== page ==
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Yeah, the phosphates are really that high. The day before yesterday it was off the charts.

When I took the water into the store (the good one) to have it tested, they checked it. I hadn't been checking that because the test didnt come in my kit. But I bought a separate one so I could test.

They told me high phosphates could come from overfeeding or light being on too long. Ive only been feeding every other day since all this started so I would imagine it was that high from the beginning.

They also gave me some BellaPhos which I put into one of those filter bag things and placed it into the tank yesterday after a really big water change.


ETA: No phosphates in the store water Im using. I tested it. Everything looks great in their water.


Also, just did another huge water change. The fish are still alive so can't see anything that died. How odd. The ammonia has been the one thing under control. Maybe I did the test wrong somehow. I'll wait a while and repeat.
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Old 04-18-2010, 02:37 PM   #106
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Tank is looking better today. And Bubba the turbo snail seems to have recovered and is back on the glass, woot!

Salinity=1.025 (just added a tiny bit of frshwater to drop it back down)
temp=76.5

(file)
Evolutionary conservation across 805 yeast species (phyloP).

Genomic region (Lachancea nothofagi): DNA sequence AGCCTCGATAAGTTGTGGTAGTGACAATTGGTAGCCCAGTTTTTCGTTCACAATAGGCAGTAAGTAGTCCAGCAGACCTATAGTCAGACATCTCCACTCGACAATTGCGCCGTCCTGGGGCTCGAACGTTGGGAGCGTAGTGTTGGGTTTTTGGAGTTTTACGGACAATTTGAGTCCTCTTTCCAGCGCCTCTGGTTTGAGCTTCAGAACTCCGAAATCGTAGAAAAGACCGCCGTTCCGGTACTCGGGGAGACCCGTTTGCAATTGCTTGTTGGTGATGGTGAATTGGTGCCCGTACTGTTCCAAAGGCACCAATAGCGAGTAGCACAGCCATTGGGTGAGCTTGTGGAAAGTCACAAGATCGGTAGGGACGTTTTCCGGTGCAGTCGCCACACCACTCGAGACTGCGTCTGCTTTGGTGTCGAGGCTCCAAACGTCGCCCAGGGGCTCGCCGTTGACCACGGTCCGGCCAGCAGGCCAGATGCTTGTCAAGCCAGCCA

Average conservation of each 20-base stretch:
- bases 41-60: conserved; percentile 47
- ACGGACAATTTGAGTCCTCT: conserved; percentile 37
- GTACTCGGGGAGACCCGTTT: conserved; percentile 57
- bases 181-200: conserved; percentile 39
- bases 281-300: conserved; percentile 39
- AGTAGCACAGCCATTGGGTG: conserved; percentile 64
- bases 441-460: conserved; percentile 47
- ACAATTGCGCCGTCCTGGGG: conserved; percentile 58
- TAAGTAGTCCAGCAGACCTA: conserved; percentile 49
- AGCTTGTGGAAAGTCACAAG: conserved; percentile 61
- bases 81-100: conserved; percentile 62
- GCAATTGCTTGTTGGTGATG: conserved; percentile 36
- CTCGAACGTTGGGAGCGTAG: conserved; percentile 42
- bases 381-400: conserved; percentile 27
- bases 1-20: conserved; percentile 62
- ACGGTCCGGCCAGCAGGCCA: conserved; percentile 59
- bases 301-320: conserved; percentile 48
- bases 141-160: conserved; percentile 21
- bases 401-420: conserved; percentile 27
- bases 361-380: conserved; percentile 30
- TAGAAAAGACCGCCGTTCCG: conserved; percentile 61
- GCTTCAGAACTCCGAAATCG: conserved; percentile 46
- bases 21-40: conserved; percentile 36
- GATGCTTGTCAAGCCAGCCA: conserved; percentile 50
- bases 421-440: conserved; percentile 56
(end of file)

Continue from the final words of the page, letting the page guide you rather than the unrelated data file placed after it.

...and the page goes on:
ammonia=0 (I must have done something wrong)
Nitrate=20 (woohooo)
Nitrite=0
PH=8.0

Phosphates are now between 2 and 5 (they WERE off the charts). How toxic is the phosphates? Justtrying to decide if I should keep doing huge water changes or back it off and go lighter now.
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Old 04-18-2010, 06:49 PM   #107
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Blimey I've just read all 11 pages of this thread,what a trip you've had.The main thing i would suggest is to keep doing your 10% water changes,marine fish keeping is a hard slog but once you've got to grips with it all it's an amazing hobby,as for your turbo snail the last time mine hid for a while it laid a load of eggs and now I have about 40 of them all ranging from about 2mm to about 8mm in size.

just keep at it you'll be amazed at what will appear in your tank in a few months
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Old 04-18-2010, 07:33 PM   #108
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P03 is bad because it causes excess algae growth ie:hairalgae and in the beginning diatoms and slime algae,... So yes continue with the PWC's. I was thinking that you did the ammonia test incorrectly yesterday, but it's behind you so it looks great...
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Old 04-18-2010, 11:53 PM   #109
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Isnt it wierd I have yet to see any algae? The only thing I see is the brown stuff under the sand through the glass. That's diatoms right? Nothing on top of the sand or glass. Maybe Bubba the snail is just a piggy.
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Old 04-19-2010, 12:18 AM   #110
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Or maybe your lights ar not that strong.